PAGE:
Marking a major milestone in the X-37 project, an 85 percent scale test vehicle of the experimental space plane was delivered to NASA Friday for flight testing.
The X-40A test vehicle, first built for the Air Force by the Boeing Co. at its Seal Beach, Calif., facility, and successfully flight tested at Holloman Air Force Base, N.M., was shipped from Boeing to NASA’s Dryden Flight Research Center at Edwards, Calif. The X-37 is managed by NASA’s Marshall Space Flight Center in Huntsville, Ala. At Dryden, the X-40A will undergo a series of ground and air tests later this year to reduce possible risks to the larger X-37 — including a drop test from a helicopter to check guidance and navigation systems planned for use in the X-37.
The X-37 is designed to demonstrate technologies in the orbital and reentry environments for next-generation reusable launch vehicles that will increase both safety and reliability, while reducing launch costs from $10,000 per pound to $1,000 per pound.
The X-37, carried into orbit by the Space Shuttle, is planned to fly two orbital missions in 2002/2003 to test reusable launch vehicle technologies.
"Delivery of the X-40A is an important step toward getting us ready for our first unpowered X-37 test flight in 2001, then orbital flights," said Susan Turner, X-37 project manager at the Marshall Center. "The X-40A tests at Dryden will ensure that the X-37 mission is safe and successful."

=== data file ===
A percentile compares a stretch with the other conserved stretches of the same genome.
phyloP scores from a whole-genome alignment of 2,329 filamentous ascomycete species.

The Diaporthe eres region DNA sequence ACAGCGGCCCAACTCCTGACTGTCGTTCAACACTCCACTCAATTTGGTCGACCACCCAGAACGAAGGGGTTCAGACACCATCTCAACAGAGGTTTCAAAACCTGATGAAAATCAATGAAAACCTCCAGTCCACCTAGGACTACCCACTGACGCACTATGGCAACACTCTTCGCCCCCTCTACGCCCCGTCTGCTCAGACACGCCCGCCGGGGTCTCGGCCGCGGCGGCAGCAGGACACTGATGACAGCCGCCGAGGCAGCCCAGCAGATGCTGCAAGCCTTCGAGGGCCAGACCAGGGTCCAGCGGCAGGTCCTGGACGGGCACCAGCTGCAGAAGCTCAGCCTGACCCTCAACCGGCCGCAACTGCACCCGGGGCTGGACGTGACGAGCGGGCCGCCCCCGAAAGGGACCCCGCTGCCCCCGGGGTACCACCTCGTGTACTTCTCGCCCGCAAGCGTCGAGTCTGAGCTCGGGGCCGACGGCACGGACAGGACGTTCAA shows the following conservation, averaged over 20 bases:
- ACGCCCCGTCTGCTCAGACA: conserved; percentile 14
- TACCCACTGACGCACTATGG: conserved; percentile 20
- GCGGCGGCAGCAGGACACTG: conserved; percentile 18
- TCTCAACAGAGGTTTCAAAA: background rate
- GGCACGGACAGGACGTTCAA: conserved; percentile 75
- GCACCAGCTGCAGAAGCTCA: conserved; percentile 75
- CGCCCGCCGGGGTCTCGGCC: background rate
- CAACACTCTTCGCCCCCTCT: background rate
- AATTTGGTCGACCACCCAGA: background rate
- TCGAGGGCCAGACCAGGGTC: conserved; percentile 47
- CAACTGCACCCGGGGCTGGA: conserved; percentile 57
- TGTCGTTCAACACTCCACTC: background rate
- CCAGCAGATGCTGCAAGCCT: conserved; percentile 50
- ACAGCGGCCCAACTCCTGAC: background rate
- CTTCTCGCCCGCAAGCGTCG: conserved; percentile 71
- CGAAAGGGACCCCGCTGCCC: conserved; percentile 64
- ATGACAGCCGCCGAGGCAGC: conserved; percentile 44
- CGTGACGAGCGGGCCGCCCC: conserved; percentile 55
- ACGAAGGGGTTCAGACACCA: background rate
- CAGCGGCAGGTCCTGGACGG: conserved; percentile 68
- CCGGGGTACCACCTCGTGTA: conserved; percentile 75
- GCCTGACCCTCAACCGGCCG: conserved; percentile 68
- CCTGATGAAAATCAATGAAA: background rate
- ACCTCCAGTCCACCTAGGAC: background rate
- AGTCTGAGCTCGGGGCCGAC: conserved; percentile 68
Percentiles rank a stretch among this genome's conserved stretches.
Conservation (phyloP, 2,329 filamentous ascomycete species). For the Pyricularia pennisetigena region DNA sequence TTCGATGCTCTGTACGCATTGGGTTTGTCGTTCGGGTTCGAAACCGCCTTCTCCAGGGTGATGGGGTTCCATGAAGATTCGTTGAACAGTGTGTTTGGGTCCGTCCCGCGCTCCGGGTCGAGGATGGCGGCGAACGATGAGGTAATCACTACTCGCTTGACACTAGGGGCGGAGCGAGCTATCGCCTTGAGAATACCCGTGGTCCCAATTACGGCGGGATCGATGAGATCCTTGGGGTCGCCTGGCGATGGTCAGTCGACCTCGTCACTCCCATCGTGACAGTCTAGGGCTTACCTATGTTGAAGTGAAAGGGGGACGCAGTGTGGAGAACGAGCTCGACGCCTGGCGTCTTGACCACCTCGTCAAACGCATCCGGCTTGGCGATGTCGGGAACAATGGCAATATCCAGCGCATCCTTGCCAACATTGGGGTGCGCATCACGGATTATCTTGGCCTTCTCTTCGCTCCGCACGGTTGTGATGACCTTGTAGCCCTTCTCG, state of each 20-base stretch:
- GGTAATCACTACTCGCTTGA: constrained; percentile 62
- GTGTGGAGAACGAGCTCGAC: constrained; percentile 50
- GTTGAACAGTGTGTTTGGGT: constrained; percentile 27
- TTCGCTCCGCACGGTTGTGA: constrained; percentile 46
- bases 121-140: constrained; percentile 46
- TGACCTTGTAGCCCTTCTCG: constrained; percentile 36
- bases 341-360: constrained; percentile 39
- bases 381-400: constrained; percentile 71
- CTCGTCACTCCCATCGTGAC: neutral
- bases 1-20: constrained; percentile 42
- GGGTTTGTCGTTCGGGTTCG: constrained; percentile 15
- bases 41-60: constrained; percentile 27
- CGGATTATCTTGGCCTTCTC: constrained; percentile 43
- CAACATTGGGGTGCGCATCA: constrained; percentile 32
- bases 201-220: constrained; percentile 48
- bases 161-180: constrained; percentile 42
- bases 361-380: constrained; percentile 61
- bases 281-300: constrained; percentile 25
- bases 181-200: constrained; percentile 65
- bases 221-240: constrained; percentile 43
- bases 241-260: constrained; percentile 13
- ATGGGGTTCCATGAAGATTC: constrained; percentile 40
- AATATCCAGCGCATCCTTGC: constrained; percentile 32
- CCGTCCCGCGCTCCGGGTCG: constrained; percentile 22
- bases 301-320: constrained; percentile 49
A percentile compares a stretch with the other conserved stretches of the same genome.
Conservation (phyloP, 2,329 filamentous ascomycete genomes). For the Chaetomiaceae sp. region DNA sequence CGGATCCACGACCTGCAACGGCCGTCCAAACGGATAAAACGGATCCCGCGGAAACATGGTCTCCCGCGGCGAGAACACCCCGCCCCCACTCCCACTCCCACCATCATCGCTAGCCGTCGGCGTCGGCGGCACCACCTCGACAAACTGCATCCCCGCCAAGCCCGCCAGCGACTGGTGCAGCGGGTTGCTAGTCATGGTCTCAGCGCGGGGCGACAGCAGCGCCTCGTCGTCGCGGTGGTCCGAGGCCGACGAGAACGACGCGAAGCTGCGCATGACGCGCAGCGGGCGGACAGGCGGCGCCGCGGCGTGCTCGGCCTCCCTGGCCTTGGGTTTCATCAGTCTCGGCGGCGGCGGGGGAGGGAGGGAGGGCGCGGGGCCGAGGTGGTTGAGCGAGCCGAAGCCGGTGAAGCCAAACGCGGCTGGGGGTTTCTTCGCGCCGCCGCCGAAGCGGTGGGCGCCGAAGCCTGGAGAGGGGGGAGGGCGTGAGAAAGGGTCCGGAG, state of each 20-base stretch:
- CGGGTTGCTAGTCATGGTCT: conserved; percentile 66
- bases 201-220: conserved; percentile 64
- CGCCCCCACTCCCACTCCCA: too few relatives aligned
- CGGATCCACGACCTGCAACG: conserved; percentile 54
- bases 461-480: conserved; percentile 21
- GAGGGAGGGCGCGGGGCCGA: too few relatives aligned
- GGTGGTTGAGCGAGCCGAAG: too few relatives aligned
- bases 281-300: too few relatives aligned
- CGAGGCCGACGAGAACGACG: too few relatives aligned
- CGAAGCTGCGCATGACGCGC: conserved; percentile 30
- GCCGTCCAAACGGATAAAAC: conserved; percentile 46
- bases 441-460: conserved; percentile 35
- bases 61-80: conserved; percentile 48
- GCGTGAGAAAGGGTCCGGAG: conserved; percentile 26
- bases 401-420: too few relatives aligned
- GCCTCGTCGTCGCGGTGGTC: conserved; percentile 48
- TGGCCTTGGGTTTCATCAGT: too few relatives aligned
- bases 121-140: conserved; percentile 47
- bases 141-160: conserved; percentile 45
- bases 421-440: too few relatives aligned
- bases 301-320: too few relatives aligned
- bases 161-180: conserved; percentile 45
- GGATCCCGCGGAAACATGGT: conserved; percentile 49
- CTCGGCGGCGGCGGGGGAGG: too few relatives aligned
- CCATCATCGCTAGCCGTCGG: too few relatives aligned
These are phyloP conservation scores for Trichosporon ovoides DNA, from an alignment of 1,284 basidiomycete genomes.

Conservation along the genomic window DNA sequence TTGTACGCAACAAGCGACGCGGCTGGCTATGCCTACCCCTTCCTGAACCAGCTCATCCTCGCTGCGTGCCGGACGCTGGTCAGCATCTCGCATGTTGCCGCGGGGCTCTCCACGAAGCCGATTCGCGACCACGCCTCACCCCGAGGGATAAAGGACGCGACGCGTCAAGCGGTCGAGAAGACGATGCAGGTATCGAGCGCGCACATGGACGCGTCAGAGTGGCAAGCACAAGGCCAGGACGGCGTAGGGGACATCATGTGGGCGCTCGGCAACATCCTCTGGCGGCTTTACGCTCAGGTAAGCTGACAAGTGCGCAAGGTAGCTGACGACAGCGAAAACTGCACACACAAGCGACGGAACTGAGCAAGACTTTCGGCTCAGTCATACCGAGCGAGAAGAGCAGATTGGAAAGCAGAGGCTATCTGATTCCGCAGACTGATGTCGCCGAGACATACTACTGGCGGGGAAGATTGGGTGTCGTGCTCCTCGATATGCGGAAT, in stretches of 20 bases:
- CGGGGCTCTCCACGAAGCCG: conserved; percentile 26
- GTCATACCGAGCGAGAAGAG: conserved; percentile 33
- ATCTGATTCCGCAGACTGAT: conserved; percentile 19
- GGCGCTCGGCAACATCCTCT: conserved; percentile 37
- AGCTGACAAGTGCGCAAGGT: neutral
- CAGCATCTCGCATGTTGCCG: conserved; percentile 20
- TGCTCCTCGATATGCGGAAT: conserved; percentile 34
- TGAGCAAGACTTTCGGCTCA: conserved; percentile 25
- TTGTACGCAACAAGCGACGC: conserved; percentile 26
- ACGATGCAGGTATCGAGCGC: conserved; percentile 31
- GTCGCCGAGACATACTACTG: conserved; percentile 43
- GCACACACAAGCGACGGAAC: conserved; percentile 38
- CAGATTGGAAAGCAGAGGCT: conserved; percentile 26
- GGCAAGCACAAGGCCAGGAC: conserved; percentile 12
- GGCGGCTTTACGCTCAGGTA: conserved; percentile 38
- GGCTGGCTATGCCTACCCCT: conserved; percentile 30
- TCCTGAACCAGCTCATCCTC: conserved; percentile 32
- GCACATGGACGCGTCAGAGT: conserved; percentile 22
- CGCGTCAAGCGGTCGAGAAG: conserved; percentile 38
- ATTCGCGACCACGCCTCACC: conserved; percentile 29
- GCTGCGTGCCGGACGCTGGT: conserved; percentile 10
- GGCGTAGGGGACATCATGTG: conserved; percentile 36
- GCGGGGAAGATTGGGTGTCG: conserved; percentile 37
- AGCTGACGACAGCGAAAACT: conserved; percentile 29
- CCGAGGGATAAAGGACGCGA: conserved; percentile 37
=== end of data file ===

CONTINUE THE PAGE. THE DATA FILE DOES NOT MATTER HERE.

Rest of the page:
"We are extremely proud of our team and the work they have done to improve and enable delivery of the X-40A to Dryden Flight Research Center," said Dick Cervisi, Boeing X-37 program manager. "In order to support the test goals of X-37, the X-40A has received a number of modifications including improved instrumentation and telemetry, a new integrated INS/GPS payload, upgraded power systems, and additional redundancy for range safety."
The X-37 government team, led by the Marshall Center, includes NASA’s Ames Research Center in Mountain View, Calif.; Johnson Space Flight Center in Houston, Tex.; Kennedy Space Center at Cape Space Flight Center in Greenbelt, Md.; Langley Research Center in Hampton, Va.; Dryden Flight Research Center and USAF’s Air Force Flight Test Center, both at Edwards Air Force Base in Edwards, Calif.; and the Space and Missile Systems Center and the Air Force Research Laboratory in Albuquerque, N.M. The X-37 industry team is led by Boeing at Seal Beach.
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